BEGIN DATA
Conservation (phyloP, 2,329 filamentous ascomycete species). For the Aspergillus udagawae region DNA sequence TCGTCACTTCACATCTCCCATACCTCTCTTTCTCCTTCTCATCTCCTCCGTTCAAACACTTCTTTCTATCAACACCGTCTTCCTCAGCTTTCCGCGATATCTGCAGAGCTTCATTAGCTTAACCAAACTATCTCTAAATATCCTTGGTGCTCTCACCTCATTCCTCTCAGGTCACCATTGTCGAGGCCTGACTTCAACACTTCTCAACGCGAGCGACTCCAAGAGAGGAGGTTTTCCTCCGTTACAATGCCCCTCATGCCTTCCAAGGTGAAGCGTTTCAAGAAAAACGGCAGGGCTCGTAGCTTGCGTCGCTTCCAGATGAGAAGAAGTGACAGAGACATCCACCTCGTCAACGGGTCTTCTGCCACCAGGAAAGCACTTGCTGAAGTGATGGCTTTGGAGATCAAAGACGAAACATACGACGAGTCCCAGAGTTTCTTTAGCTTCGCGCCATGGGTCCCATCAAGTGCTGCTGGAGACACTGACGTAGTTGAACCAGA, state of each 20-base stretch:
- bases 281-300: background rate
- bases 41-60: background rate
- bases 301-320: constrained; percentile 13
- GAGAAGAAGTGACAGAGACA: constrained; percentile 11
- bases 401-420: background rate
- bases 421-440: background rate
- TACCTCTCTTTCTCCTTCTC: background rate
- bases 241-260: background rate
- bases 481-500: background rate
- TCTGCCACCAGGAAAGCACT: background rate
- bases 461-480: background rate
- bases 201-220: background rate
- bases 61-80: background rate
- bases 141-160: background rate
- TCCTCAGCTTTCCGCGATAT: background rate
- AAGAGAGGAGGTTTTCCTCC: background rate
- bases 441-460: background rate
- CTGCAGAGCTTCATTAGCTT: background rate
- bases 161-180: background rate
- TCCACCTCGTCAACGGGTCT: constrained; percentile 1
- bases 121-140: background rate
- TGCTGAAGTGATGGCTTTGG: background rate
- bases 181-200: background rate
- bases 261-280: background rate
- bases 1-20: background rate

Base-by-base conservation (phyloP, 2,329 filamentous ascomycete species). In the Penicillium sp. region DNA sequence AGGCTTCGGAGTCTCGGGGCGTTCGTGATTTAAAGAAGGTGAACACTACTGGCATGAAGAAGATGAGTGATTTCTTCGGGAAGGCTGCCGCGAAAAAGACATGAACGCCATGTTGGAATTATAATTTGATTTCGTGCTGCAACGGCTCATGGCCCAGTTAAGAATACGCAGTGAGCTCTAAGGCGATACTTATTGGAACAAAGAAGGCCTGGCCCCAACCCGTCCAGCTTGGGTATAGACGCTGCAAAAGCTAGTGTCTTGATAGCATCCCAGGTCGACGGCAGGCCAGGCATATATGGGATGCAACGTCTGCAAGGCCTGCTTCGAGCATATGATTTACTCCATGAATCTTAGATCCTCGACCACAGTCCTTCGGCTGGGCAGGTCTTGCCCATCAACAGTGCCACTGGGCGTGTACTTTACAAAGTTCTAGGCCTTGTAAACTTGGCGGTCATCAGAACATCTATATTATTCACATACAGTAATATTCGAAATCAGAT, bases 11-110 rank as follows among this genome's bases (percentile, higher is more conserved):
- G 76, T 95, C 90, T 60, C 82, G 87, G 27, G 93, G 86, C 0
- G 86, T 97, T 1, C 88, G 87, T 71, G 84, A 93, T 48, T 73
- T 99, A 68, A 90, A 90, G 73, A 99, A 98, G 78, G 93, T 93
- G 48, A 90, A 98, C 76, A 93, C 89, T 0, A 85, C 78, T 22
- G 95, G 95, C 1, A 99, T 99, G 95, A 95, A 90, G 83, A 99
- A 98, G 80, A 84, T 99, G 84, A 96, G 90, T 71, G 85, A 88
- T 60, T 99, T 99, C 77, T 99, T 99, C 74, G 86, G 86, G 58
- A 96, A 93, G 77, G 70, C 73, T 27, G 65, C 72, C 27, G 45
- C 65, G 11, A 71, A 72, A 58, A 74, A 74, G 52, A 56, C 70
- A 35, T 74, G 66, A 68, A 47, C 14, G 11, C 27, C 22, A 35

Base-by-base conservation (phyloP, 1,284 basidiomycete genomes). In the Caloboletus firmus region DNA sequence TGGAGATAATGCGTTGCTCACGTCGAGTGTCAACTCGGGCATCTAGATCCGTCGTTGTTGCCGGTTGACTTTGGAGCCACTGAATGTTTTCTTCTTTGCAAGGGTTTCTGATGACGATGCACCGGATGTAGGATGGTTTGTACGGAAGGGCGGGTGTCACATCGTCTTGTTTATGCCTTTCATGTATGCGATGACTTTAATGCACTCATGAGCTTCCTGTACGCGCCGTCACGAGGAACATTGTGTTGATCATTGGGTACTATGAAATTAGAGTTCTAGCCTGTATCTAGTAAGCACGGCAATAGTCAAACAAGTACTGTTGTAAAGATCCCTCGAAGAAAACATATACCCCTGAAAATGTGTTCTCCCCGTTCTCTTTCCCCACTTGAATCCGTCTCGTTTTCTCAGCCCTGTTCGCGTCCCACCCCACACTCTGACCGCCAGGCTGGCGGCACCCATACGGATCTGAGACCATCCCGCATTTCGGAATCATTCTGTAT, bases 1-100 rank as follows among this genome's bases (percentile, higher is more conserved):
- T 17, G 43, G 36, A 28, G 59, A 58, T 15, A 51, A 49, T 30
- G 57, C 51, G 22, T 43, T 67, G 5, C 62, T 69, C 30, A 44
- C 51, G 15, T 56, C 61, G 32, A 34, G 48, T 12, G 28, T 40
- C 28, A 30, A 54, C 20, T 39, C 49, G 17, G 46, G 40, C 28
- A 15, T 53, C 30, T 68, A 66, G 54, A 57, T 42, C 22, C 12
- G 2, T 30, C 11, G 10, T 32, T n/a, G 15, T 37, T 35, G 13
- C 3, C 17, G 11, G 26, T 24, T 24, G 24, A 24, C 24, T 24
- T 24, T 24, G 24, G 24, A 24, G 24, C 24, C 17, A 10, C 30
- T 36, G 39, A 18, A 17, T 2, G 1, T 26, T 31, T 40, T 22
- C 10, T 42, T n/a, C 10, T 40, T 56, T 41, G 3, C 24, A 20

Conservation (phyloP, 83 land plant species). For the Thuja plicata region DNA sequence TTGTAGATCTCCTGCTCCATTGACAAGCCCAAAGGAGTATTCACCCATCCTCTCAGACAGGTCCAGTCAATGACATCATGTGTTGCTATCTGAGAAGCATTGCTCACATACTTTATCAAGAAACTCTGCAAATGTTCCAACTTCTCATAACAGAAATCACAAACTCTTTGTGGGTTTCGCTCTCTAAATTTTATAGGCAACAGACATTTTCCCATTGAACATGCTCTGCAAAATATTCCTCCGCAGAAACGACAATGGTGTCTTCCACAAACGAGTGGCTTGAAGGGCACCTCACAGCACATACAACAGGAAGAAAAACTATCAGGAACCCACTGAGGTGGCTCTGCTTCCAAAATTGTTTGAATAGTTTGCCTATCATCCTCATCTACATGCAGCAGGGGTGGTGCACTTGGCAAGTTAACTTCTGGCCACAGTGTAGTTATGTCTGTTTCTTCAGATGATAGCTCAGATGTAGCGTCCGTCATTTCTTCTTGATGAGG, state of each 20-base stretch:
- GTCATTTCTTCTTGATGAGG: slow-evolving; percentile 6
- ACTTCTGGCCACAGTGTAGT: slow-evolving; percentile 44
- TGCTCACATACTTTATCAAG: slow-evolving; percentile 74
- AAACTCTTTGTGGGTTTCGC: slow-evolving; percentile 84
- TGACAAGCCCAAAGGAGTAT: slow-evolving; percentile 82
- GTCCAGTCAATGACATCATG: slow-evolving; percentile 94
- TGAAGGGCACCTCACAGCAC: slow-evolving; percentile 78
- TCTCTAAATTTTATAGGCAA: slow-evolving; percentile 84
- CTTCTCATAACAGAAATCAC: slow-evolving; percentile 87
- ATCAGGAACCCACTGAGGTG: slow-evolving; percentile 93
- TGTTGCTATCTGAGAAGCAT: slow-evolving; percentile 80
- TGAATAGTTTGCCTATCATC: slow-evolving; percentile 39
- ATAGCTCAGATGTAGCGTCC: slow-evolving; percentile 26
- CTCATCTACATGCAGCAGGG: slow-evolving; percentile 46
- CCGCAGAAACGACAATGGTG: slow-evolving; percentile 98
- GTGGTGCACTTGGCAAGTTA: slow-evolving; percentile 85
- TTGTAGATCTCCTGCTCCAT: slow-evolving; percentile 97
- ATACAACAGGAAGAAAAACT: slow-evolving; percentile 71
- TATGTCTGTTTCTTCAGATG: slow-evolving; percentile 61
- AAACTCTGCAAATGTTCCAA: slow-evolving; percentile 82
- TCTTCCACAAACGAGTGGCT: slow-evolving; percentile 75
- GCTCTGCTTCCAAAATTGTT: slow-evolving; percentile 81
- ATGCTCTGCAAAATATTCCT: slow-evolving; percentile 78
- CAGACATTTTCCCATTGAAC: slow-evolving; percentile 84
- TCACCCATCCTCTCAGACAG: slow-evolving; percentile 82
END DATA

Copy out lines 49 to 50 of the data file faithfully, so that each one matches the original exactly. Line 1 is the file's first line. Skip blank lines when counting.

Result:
Conservation (phyloP, 83 land plant species). For the Thuja plicata region DNA sequence TTGTAGATCTCCTGCTCCATTGACAAGCCCAAAGGAGTATTCACCCATCCTCTCAGACAGGTCCAGTCAATGACATCATGTGTTGCTATCTGAGAAGCATTGCTCACATACTTTATCAAGAAACTCTGCAAATGTTCCAACTTCTCATAACAGAAATCACAAACTCTTTGTGGGTTTCGCTCTCTAAATTTTATAGGCAACAGACATTTTCCCATTGAACATGCTCTGCAAAATATTCCTCCGCAGAAACGACAATGGTGTCTTCCACAAACGAGTGGCTTGAAGGGCACCTCACAGCACATACAACAGGAAGAAAAACTATCAGGAACCCACTGAGGTGGCTCTGCTTCCAAAATTGTTTGAATAGTTTGCCTATCATCCTCATCTACATGCAGCAGGGGTGGTGCACTTGGCAAGTTAACTTCTGGCCACAGTGTAGTTATGTCTGTTTCTTCAGATGATAGCTCAGATGTAGCGTCCGTCATTTCTTCTTGATGAGG, state of each 20-base stretch:
- GTCATTTCTTCTTGATGAGG: slow-evolving; percentile 6